Some reading this may not be familiar with the titles to many Zeppelin songs, but I am betting that if you listen to the opening riff of many of them, you will quickly recognize it as a classic. Test it out! Listen to the opening of just a few. May I suggest three? “Immigrant Song’, “Black Dog” and “Whole Lotta Love”.

Also, if you have never Googled footage of live Zeppelin performances, do it. Robert Plant as frontman was simply electric and his “look” was just as electrifying.


It’s strange how my mind worked back in the day. Always one to want to be someone else, the beautiful world of Music gave me so many to “want to be”. In the early years, I wanted to be Frankie Valli…. Then I desperately wanted to be Mick Jagger……. Then Robert Plant. (Just for the record I don’t think I ever stopped wanting to be Sinatra. I told you I had a wide range of musical likes.)

Probably without much debate, Stairway To Heaven became the most recognizable and loved song by Zeppelin. It became an anthem. To this day, when I hear the opening guitar, I get quiet, stop what I’m doing and listen. After all, “Stairway to Heaven” is playing.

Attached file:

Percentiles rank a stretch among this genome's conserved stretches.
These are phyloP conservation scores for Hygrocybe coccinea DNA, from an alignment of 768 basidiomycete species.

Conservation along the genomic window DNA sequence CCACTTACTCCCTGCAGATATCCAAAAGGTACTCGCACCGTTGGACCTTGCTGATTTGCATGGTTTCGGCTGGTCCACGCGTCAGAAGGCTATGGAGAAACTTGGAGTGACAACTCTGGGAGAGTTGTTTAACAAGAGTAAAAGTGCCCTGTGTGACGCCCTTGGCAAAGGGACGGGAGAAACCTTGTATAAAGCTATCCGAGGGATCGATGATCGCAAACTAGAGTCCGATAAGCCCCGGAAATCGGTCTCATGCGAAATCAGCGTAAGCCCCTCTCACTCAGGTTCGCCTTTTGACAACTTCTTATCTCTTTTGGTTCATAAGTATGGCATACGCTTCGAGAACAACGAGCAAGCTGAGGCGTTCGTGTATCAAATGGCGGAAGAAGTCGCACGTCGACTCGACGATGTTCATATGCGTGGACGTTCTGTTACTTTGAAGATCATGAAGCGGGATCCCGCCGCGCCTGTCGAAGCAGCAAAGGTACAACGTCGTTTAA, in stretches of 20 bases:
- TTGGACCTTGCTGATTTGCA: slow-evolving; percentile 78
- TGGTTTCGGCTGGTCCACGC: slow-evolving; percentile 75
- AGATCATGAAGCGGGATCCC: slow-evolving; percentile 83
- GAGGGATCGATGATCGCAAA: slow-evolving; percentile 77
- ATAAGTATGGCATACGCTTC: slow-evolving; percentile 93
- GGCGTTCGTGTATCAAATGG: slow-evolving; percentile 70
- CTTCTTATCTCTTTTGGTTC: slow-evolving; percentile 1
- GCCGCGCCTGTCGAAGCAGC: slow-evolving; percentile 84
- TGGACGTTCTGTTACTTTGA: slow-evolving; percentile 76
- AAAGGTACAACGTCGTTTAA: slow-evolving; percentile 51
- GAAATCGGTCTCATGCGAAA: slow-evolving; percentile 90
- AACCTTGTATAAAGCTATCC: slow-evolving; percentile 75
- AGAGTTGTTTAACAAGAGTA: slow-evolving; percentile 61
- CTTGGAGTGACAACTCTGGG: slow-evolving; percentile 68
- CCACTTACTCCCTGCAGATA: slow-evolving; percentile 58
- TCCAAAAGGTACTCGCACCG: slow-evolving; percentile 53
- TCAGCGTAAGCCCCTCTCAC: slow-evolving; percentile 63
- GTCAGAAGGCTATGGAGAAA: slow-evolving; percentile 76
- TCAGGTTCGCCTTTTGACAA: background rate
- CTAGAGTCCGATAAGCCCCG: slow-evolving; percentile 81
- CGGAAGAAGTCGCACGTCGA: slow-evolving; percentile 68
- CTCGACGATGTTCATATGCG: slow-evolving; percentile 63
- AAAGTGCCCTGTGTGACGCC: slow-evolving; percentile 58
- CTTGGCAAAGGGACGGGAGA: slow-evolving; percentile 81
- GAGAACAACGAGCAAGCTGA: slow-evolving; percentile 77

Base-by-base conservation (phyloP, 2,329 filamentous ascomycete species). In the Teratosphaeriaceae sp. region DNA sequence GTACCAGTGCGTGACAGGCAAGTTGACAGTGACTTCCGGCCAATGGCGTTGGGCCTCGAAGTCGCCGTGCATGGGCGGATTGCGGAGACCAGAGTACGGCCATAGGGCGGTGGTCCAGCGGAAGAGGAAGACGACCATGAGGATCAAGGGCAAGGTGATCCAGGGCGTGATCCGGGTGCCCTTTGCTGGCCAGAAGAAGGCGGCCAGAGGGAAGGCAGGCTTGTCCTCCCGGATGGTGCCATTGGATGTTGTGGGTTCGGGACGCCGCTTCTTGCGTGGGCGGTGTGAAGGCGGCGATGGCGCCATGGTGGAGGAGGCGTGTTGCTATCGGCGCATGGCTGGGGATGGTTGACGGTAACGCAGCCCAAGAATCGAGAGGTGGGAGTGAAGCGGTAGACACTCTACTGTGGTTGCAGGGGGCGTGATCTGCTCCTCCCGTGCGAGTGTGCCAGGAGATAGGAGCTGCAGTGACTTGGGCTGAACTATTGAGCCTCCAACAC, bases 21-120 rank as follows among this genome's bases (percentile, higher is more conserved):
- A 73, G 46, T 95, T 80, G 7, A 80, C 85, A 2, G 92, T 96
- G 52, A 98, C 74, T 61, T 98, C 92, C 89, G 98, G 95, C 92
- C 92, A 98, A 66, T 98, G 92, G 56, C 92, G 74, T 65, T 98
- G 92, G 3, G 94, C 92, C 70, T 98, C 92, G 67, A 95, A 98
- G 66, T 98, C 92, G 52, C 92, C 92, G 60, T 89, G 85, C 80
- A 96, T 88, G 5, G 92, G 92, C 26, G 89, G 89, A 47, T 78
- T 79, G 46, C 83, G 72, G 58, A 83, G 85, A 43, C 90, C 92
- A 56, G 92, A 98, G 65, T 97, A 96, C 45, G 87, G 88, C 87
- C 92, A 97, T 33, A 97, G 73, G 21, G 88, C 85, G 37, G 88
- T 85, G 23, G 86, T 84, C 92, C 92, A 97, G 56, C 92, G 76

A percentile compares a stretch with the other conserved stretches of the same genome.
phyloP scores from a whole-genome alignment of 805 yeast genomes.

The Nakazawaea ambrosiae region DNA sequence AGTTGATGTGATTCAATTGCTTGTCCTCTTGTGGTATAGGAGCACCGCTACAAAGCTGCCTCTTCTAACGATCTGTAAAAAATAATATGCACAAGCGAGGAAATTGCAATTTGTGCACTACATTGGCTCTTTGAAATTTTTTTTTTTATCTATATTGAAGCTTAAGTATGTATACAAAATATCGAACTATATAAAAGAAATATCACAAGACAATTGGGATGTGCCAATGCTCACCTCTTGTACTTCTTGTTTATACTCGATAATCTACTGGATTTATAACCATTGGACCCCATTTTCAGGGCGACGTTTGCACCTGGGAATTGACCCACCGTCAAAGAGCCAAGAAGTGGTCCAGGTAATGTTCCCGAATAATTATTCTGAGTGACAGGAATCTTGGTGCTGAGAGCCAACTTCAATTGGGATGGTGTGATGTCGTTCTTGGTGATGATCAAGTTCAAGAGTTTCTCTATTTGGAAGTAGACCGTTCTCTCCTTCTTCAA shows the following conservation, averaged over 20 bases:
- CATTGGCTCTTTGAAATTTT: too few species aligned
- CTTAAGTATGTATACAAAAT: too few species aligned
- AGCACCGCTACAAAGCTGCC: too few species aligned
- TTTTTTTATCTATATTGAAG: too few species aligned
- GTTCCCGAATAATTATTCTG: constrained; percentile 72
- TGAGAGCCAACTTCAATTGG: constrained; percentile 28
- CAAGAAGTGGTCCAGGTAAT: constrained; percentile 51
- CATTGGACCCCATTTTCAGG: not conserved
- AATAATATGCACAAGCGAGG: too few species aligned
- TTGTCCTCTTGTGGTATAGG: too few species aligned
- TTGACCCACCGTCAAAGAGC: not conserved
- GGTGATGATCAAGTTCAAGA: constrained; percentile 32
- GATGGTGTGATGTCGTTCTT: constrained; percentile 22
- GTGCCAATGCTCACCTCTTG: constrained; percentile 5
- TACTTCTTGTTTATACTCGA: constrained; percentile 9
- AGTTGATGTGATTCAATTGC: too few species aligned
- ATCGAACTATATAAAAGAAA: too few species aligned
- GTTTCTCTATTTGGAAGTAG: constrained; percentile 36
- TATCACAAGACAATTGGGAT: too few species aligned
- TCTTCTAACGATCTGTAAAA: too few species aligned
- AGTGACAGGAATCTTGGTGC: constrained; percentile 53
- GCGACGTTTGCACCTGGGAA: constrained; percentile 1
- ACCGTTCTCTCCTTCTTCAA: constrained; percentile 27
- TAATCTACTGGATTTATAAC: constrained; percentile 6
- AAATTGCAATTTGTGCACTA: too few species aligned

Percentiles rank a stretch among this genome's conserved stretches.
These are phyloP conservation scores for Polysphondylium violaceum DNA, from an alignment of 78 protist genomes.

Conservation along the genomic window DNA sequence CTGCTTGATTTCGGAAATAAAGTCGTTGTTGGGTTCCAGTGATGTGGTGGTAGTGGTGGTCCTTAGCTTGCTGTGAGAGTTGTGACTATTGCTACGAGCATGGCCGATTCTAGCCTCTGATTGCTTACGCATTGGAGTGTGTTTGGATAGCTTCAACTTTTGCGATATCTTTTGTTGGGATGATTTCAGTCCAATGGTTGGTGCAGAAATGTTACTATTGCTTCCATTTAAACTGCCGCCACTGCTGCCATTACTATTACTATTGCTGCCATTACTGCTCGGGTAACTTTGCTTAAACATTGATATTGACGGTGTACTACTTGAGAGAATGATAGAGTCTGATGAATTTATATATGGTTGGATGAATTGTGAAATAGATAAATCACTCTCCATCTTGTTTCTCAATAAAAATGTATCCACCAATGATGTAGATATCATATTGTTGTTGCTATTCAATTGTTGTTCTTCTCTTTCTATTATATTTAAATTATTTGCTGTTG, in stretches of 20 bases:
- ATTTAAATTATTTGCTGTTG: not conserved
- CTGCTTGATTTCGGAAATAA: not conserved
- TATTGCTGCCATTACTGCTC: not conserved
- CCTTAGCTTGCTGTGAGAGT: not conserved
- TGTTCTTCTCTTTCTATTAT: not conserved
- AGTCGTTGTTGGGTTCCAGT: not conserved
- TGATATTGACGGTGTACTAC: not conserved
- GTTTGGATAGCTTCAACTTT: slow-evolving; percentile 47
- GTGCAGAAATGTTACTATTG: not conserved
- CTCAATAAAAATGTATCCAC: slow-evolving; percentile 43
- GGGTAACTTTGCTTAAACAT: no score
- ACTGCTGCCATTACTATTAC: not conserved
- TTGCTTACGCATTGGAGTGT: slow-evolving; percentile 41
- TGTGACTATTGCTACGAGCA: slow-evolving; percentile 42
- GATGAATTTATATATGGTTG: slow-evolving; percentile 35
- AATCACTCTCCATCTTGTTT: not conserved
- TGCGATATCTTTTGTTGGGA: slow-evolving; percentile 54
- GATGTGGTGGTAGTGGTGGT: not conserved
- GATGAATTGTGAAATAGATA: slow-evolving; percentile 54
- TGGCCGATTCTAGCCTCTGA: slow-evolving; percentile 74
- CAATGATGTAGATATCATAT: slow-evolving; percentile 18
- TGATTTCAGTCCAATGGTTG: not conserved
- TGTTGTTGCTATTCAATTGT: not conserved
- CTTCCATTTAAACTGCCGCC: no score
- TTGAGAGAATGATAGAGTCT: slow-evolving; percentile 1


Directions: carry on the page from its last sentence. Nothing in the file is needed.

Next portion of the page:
A few years ago I was watching a tribute to Led Zeppelin on television. The band Heart took on the awesome challenge of covering “Stairway to Heaven.” The large auditorium became hushed as they beautifully navigated through this classic song. The Camera panned to Robert Plant sitting in the audience. The passage of time had done it’s inevitable work and Plant looked aged, no more the blond, slender, sexy frontman. Now just a man. The camera zoomed in on his face as he listened to the beautiful rendition. Tears were clearly seen running down his face.

They were on mine as well.

Don